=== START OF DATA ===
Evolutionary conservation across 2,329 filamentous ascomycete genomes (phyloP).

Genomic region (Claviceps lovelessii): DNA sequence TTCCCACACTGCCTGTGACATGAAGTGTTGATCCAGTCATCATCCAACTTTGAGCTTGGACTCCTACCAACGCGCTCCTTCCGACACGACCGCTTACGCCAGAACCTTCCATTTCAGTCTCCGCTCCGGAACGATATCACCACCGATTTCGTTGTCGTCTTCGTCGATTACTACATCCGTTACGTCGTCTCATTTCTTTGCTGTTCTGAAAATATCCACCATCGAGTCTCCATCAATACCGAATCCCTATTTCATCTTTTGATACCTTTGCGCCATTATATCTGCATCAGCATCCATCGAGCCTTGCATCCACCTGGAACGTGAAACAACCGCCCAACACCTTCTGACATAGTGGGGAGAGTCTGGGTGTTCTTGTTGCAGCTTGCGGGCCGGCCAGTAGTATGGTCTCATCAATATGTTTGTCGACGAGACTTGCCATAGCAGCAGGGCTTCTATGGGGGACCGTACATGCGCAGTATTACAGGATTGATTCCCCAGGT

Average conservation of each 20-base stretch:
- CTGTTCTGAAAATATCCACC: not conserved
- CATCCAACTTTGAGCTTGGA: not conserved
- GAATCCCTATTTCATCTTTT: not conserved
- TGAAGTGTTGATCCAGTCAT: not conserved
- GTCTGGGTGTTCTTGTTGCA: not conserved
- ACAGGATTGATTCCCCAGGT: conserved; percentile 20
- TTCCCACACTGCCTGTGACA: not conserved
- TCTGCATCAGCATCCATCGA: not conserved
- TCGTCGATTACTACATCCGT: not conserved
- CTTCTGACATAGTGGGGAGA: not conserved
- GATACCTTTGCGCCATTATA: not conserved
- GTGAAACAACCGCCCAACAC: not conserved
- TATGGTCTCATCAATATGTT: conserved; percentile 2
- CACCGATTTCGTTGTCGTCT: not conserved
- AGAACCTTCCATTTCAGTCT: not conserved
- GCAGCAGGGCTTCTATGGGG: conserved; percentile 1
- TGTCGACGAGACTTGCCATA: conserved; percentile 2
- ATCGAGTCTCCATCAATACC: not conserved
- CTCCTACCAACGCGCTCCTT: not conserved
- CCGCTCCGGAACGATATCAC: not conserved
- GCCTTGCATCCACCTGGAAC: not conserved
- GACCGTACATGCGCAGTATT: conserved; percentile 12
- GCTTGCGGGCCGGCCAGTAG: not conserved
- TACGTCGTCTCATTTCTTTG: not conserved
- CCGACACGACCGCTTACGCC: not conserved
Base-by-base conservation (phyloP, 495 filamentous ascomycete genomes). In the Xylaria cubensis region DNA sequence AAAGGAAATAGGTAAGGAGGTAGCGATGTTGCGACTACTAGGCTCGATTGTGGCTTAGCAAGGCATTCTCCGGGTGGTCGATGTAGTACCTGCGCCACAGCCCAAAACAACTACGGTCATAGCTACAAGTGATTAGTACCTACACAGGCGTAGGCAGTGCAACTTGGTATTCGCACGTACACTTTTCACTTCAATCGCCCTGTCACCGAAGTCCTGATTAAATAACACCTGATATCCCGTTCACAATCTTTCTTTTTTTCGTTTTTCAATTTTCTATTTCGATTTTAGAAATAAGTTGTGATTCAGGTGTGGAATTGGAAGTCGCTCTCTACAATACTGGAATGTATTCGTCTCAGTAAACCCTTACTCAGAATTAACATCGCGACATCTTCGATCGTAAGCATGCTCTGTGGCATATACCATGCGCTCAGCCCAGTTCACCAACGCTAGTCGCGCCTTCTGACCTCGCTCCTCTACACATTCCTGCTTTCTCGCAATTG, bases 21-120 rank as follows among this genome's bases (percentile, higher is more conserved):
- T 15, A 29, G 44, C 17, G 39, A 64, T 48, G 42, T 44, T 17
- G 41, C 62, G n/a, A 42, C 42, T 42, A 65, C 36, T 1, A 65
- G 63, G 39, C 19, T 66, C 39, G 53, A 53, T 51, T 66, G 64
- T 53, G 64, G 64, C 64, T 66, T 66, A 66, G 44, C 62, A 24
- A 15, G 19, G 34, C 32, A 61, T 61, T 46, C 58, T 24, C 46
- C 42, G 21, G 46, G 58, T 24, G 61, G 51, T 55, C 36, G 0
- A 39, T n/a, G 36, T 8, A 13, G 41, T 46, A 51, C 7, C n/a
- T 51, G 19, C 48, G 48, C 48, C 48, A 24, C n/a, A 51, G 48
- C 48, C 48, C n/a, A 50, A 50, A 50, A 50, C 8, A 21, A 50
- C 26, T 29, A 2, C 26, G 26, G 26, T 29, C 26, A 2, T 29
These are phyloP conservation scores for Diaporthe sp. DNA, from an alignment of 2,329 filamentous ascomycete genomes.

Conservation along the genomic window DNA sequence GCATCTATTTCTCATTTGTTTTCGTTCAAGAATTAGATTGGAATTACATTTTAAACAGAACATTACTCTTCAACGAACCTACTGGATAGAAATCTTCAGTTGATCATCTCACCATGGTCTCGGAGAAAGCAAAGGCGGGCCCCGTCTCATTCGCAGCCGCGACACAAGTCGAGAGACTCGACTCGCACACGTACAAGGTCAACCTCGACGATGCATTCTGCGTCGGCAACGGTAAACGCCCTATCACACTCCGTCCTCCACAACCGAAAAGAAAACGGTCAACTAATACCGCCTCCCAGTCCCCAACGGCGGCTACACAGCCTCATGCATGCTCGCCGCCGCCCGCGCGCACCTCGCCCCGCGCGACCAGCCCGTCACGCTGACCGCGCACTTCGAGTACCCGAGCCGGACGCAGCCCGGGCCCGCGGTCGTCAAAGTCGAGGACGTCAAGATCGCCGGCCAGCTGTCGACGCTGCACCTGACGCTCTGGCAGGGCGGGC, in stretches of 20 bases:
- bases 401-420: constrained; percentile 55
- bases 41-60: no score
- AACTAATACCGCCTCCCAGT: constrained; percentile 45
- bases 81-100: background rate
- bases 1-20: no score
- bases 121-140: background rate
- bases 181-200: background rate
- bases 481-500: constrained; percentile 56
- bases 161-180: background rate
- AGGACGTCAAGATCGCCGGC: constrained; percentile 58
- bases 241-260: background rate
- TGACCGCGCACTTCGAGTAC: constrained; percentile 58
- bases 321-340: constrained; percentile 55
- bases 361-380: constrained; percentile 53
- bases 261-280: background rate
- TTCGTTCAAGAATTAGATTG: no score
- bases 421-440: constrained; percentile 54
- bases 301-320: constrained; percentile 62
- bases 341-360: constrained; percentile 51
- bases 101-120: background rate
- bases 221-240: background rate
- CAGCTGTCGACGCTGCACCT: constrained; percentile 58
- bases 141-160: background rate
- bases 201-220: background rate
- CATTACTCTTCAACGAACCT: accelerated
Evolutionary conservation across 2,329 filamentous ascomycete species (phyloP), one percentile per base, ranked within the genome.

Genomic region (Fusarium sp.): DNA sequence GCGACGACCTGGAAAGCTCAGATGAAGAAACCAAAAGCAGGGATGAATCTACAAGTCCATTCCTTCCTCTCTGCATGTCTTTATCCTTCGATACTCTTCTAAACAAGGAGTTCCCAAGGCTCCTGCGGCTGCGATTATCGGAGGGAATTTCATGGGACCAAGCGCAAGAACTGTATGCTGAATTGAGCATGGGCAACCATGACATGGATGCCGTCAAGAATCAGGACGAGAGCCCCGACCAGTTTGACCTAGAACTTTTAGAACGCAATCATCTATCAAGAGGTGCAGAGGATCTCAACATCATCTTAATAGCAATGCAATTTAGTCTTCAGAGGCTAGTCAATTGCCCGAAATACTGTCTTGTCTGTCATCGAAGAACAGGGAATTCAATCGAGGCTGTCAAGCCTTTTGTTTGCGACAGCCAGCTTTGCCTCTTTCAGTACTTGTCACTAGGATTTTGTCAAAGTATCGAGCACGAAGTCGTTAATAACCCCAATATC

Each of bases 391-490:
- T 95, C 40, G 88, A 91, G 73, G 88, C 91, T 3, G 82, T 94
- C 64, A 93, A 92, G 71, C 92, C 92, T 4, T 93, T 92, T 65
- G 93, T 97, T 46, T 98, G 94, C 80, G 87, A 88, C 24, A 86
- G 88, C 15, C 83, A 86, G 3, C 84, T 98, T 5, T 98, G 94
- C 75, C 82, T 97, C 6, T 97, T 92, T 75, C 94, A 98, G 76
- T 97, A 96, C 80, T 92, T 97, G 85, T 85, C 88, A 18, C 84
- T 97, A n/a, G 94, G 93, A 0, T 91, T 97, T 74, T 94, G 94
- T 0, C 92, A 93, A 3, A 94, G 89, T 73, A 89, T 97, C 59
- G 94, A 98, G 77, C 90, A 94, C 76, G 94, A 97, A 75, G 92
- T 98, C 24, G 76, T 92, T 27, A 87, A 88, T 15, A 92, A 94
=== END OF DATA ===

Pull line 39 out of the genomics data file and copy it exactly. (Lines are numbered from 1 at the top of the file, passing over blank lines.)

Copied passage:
- C 26, T 29, A 2, C 26, G 26, G 26, T 29, C 26, A 2, T 29